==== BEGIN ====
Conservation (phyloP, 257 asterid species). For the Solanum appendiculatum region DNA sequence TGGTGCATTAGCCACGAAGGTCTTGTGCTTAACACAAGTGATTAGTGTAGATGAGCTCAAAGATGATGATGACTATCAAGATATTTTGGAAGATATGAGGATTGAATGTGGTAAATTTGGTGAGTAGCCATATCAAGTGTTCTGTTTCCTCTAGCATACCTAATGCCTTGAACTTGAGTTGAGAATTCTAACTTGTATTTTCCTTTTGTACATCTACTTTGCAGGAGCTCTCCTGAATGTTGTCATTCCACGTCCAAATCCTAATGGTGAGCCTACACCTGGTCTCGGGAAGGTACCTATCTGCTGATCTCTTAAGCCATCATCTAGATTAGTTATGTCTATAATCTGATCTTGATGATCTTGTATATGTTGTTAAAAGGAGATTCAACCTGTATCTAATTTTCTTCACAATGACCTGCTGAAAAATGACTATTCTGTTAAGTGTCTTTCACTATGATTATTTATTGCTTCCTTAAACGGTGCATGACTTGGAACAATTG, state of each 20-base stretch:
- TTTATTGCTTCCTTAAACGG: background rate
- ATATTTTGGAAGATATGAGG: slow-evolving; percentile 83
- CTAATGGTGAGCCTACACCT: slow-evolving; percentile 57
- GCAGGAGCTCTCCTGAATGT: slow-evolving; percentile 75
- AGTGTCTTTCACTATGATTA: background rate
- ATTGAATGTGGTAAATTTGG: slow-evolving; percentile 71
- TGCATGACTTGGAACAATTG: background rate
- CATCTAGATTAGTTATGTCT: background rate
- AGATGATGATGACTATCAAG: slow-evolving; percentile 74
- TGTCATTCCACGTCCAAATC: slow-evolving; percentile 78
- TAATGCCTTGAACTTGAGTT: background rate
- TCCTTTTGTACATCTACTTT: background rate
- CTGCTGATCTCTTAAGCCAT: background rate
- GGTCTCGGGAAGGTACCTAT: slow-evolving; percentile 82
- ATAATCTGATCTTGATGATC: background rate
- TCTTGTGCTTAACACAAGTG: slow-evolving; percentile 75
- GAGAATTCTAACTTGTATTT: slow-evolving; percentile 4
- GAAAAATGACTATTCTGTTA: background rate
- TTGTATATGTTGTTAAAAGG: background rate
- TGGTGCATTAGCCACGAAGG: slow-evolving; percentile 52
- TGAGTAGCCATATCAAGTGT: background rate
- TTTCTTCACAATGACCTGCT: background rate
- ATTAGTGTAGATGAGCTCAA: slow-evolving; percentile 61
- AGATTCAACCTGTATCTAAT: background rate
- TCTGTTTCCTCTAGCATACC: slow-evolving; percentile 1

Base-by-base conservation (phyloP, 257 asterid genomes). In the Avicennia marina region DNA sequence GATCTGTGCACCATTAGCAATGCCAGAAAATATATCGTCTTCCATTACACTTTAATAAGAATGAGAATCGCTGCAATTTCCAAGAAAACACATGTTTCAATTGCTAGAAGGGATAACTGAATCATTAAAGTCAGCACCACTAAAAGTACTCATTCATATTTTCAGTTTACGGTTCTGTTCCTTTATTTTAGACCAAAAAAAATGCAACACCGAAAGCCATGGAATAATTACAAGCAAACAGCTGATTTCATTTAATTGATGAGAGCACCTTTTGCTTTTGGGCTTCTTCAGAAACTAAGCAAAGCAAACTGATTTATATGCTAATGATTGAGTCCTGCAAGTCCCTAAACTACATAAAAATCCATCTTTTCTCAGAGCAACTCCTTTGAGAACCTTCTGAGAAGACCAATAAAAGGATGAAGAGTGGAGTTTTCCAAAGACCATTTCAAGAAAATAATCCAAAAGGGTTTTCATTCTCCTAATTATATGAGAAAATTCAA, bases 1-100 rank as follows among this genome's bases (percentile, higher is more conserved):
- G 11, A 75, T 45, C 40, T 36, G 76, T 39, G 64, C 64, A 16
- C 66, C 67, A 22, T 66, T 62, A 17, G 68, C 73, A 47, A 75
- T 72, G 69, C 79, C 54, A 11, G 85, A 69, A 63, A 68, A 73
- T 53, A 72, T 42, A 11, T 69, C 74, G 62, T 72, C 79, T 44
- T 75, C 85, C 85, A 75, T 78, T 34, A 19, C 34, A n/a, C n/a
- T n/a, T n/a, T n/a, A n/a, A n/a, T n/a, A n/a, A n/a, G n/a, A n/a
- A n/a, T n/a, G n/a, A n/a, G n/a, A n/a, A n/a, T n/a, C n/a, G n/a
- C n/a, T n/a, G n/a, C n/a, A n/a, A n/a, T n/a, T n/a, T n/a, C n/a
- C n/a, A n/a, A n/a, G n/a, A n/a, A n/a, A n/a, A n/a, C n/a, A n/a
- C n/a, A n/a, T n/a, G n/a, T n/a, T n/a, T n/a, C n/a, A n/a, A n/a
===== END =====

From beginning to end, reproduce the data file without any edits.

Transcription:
Conservation (phyloP, 257 asterid species). For the Solanum appendiculatum region DNA sequence TGGTGCATTAGCCACGAAGGTCTTGTGCTTAACACAAGTGATTAGTGTAGATGAGCTCAAAGATGATGATGACTATCAAGATATTTTGGAAGATATGAGGATTGAATGTGGTAAATTTGGTGAGTAGCCATATCAAGTGTTCTGTTTCCTCTAGCATACCTAATGCCTTGAACTTGAGTTGAGAATTCTAACTTGTATTTTCCTTTTGTACATCTACTTTGCAGGAGCTCTCCTGAATGTTGTCATTCCACGTCCAAATCCTAATGGTGAGCCTACACCTGGTCTCGGGAAGGTACCTATCTGCTGATCTCTTAAGCCATCATCTAGATTAGTTATGTCTATAATCTGATCTTGATGATCTTGTATATGTTGTTAAAAGGAGATTCAACCTGTATCTAATTTTCTTCACAATGACCTGCTGAAAAATGACTATTCTGTTAAGTGTCTTTCACTATGATTATTTATTGCTTCCTTAAACGGTGCATGACTTGGAACAATTG, state of each 20-base stretch:
- TTTATTGCTTCCTTAAACGG: background rate
- ATATTTTGGAAGATATGAGG: slow-evolving; percentile 83
- CTAATGGTGAGCCTACACCT: slow-evolving; percentile 57
- GCAGGAGCTCTCCTGAATGT: slow-evolving; percentile 75
- AGTGTCTTTCACTATGATTA: background rate
- ATTGAATGTGGTAAATTTGG: slow-evolving; percentile 71
- TGCATGACTTGGAACAATTG: background rate
- CATCTAGATTAGTTATGTCT: background rate
- AGATGATGATGACTATCAAG: slow-evolving; percentile 74
- TGTCATTCCACGTCCAAATC: slow-evolving; percentile 78
- TAATGCCTTGAACTTGAGTT: background rate
- TCCTTTTGTACATCTACTTT: background rate
- CTGCTGATCTCTTAAGCCAT: background rate
- GGTCTCGGGAAGGTACCTAT: slow-evolving; percentile 82
- ATAATCTGATCTTGATGATC: background rate
- TCTTGTGCTTAACACAAGTG: slow-evolving; percentile 75
- GAGAATTCTAACTTGTATTT: slow-evolving; percentile 4
- GAAAAATGACTATTCTGTTA: background rate
- TTGTATATGTTGTTAAAAGG: background rate
- TGGTGCATTAGCCACGAAGG: slow-evolving; percentile 52
- TGAGTAGCCATATCAAGTGT: background rate
- TTTCTTCACAATGACCTGCT: background rate
- ATTAGTGTAGATGAGCTCAA: slow-evolving; percentile 61
- AGATTCAACCTGTATCTAAT: background rate
- TCTGTTTCCTCTAGCATACC: slow-evolving; percentile 1

Base-by-base conservation (phyloP, 257 asterid genomes). In the Avicennia marina region DNA sequence GATCTGTGCACCATTAGCAATGCCAGAAAATATATCGTCTTCCATTACACTTTAATAAGAATGAGAATCGCTGCAATTTCCAAGAAAACACATGTTTCAATTGCTAGAAGGGATAACTGAATCATTAAAGTCAGCACCACTAAAAGTACTCATTCATATTTTCAGTTTACGGTTCTGTTCCTTTATTTTAGACCAAAAAAAATGCAACACCGAAAGCCATGGAATAATTACAAGCAAACAGCTGATTTCATTTAATTGATGAGAGCACCTTTTGCTTTTGGGCTTCTTCAGAAACTAAGCAAAGCAAACTGATTTATATGCTAATGATTGAGTCCTGCAAGTCCCTAAACTACATAAAAATCCATCTTTTCTCAGAGCAACTCCTTTGAGAACCTTCTGAGAAGACCAATAAAAGGATGAAGAGTGGAGTTTTCCAAAGACCATTTCAAGAAAATAATCCAAAAGGGTTTTCATTCTCCTAATTATATGAGAAAATTCAA, bases 1-100 rank as follows among this genome's bases (percentile, higher is more conserved):
- G 11, A 75, T 45, C 40, T 36, G 76, T 39, G 64, C 64, A 16
- C 66, C 67, A 22, T 66, T 62, A 17, G 68, C 73, A 47, A 75
- T 72, G 69, C 79, C 54, A 11, G 85, A 69, A 63, A 68, A 73
- T 53, A 72, T 42, A 11, T 69, C 74, G 62, T 72, C 79, T 44
- T 75, C 85, C 85, A 75, T 78, T 34, A 19, C 34, A n/a, C n/a
- T n/a, T n/a, T n/a, A n/a, A n/a, T n/a, A n/a, A n/a, G n/a, A n/a
- A n/a, T n/a, G n/a, A n/a, G n/a, A n/a, A n/a, T n/a, C n/a, G n/a
- C n/a, T n/a, G n/a, C n/a, A n/a, A n/a, T n/a, T n/a, T n/a, C n/a
- C n/a, A n/a, A n/a, G n/a, A n/a, A n/a, A n/a, A n/a, C n/a, A n/a
- C n/a, A n/a, T n/a, G n/a, T n/a, T n/a, T n/a, C n/a, A n/a, A n/a